If you've done nothing wrong, you have everything to worry about

Pete McMartin

Whenever someone frets about the erosion of personal freedoms in our modern society, such as in the steady proliferation of surveillance cameras in public places, the stock answer, which is one I read all too often in my e-mail, is:

"If you haven't done anything wrong, you have nothing to worry about."

People who say this are fools, not to be too blunt about it. Not only are they willing to trade away my rights, since they haven't a basic appreciation of theirs, but their understanding of the relationship between government and the governed is one of subservience based on fear, and the idea that their fear is not only natural, but justifiably permanent given the state of the world.

Thus, we should all be fearful, all of the time. We should empower government to do whatever it feels necessary to protect us. The unquestioning nature of this logic not only institutionalizes fear, it makes it a patriotic duty. And the good citizen, the one who has done nothing wrong, will have nothing to worry about. -Oh, yeah?

A Report on the Size and Distribution of the World's Muslim Population

Pew Forum Executive Summary

Pew Forum Executive Summary.

A comprehensive demographic study of more than 200 countries finds that there are 1.57 billion Muslims of all ages living in the world today, representing 23% of an estimated 2009 world population of 6.8 billion.

While Muslims are found on all five inhabited continents, more than 60% of the global Muslim population is in Asia and about 20% is in the Middle East and North Africa. However, the Middle East-North Africa region has the highest percentage of Muslim-majority countries. Indeed, more than half of the 20 countries and territories [1] in that region have populations that are approximately 95% Muslim or greater.

More than 300 million Muslims, or one-fifth of the world's Muslim population, live in countries where Islam is not the majority religion. These minority Muslim populations are often quite large. India, for example, has the third-largest population of Muslims worldwide. China has more Muslims than Syria, while Russia is home to more Muslims than Jordan and Libya combined.

The Pot Calls The Kettle Black

Eric S. Margolis

President Karzai will of course establish an anti-corruption commission. Some big turbans will be prosecuted to please Washington. But this charade will fool no one but US voters.

Not so long ago, Hamid Karzai, the US-installed president of Afghanistan, used to be hailed by Washington and the US media as a noble democrat and statesman.

But as things in Afghanistan went from bad to worse, and Taliban gained strength and popularity, Washington directed its ire at Karzai, who had almost no power of his own and was forced to rely on the US, the Tajik-Uzbek-Communist Northern Alliance, and assorted drug-dealing warlords. After some of Karzai’s henchmen become over-zealous in rigging Afghanistan’s last already rigged election, Washington exploded in anger and frustration, blaming its wayward puppet for the growing mess in the Hindu Kush.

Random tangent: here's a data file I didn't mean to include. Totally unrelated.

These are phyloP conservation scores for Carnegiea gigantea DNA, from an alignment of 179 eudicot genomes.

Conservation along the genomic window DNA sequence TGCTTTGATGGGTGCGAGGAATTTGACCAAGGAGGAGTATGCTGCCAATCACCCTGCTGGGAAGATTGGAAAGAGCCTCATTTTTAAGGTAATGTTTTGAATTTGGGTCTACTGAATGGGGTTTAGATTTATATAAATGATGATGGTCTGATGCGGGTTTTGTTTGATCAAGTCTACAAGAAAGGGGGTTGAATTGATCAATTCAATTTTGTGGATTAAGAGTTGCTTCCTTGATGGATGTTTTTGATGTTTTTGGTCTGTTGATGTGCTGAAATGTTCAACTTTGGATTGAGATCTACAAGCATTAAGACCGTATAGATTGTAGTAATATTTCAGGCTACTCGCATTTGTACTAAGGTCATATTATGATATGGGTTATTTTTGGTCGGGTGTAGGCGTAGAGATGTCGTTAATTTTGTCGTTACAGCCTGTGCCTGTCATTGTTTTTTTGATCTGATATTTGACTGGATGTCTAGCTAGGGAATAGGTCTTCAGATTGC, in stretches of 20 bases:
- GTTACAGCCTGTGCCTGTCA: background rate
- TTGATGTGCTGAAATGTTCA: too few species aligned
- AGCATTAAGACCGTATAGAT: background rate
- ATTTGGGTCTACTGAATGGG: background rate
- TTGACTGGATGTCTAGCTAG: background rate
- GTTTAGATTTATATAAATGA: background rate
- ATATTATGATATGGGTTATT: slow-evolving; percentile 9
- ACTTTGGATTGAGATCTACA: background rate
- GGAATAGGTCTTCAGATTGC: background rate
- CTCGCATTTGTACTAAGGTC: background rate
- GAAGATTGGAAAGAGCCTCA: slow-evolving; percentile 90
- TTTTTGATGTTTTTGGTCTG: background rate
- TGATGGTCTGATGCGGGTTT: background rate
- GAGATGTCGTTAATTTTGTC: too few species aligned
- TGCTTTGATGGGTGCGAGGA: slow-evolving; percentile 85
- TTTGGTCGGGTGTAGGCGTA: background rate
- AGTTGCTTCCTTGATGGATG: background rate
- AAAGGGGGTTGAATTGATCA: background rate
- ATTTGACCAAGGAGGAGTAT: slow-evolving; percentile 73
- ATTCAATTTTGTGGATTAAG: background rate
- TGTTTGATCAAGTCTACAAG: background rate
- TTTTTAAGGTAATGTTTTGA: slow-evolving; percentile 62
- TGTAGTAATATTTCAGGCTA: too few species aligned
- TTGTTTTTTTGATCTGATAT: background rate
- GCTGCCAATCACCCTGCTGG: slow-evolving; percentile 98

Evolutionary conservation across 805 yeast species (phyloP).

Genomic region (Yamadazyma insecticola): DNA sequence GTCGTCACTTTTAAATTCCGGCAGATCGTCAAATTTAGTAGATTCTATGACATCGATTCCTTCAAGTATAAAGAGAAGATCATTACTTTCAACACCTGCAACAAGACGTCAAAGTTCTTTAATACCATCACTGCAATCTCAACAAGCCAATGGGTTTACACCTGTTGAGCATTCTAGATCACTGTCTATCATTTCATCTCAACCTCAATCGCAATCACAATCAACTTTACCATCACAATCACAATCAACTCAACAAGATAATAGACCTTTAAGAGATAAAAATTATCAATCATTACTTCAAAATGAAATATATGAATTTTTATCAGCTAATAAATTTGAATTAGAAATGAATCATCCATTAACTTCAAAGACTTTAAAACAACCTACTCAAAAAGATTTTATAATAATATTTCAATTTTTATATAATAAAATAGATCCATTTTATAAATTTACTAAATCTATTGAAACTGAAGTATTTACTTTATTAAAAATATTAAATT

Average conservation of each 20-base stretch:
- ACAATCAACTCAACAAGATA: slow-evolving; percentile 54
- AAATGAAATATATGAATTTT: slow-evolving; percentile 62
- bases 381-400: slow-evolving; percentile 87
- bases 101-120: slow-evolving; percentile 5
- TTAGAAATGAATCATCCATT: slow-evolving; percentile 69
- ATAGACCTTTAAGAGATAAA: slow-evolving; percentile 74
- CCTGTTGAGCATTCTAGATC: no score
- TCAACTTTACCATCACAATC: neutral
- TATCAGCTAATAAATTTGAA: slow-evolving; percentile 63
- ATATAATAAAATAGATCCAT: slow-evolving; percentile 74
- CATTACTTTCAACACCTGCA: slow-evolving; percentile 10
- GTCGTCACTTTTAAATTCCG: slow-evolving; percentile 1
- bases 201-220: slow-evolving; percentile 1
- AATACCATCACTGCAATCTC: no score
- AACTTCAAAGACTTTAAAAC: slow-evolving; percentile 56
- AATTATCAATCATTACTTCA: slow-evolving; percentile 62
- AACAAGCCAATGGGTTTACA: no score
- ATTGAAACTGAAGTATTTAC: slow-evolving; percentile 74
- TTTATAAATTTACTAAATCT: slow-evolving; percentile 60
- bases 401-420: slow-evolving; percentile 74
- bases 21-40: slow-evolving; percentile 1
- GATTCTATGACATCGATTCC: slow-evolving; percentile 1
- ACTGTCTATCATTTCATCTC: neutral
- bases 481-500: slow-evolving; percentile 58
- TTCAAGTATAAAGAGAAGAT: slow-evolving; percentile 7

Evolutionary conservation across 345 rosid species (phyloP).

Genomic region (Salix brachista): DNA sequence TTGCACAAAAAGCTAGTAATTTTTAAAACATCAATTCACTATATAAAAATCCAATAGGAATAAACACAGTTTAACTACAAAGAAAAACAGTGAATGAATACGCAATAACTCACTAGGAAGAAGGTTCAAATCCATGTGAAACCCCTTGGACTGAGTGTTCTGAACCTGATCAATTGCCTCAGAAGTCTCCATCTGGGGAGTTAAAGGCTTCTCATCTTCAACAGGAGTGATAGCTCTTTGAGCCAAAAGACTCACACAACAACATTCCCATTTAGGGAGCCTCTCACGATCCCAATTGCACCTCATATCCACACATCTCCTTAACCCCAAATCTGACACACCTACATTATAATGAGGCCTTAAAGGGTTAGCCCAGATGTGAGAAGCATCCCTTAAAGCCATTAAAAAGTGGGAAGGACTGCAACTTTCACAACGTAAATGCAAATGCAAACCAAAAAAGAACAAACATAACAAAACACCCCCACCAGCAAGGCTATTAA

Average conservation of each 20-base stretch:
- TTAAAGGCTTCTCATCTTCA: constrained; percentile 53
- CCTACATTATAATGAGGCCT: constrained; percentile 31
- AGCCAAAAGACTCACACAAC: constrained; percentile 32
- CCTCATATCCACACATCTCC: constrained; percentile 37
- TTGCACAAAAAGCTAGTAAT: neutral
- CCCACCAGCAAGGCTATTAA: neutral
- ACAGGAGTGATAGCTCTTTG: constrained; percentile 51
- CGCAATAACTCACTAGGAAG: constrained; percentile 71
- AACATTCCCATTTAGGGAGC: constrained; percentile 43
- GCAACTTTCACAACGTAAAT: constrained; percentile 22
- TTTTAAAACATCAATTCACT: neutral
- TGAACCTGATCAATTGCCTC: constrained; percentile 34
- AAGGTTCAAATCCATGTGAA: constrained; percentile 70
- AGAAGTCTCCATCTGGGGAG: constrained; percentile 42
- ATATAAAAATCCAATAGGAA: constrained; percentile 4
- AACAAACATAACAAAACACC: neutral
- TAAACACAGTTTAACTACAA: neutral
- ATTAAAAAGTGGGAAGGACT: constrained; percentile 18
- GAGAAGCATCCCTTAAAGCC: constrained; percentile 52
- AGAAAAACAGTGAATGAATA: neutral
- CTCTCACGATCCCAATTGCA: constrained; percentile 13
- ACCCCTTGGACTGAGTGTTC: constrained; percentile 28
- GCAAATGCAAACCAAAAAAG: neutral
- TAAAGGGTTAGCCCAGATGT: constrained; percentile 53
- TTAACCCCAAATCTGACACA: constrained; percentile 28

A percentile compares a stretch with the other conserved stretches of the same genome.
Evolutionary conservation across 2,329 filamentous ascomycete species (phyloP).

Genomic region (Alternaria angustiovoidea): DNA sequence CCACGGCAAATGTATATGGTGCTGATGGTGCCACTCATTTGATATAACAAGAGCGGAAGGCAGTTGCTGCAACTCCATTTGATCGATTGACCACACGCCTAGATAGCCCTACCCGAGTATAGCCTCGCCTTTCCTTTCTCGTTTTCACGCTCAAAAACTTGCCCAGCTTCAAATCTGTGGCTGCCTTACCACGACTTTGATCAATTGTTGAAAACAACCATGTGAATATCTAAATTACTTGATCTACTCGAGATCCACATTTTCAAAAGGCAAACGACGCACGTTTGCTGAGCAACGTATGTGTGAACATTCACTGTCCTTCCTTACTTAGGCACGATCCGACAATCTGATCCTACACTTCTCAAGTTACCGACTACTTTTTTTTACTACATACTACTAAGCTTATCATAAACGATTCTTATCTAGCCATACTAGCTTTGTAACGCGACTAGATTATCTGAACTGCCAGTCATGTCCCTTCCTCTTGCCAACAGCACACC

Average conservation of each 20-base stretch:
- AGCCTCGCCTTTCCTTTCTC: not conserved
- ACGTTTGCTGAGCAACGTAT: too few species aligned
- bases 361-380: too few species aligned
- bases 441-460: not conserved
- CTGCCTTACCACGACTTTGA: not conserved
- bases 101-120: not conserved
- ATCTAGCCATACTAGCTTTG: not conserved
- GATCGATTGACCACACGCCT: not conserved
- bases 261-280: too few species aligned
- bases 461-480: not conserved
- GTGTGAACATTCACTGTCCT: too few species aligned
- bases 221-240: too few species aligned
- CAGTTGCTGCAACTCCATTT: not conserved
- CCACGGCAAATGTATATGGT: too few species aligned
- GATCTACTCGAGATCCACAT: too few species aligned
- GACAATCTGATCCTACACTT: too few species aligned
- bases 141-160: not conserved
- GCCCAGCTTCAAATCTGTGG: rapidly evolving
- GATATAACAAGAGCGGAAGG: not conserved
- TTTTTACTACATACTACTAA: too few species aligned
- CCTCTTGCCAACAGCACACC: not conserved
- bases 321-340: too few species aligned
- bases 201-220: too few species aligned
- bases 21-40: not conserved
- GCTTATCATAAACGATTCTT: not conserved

On the credibility of climate research

Judy Curry

Having been riveted for the last few days by posts in the blogosphere on the HADCRU hack and the increasing attention being given to this by the mainstream media, I would like to provide an “external but insider” assessment and perspective. My perspective is as a climate researcher that is not involved directly in any of the controversies and issues in the purloined HADCRU emails, but as one that is familiar with this research, the surrounding controversies, and many of the individuals who sent these emails. While the blogosphere has identified many emails that allegedly indicate malfeasance, clarifications especially from Gavin Schmidt have been very helpful in providing explanations and the appropriate context for these emails. However, even if the hacked emails from HADCRU end up to be much ado about nothing in the context of any actual misfeasance that impacts the climate data records, the damage to the public credibility of climate research is likely to be significant. In my opinion, there are two broader issues raised by these emails that are impeding the public credibility of climate research: lack of transparency in climate data, and “tribalism” in some segments of the climate research community that is impeding peer review and the assessment process.

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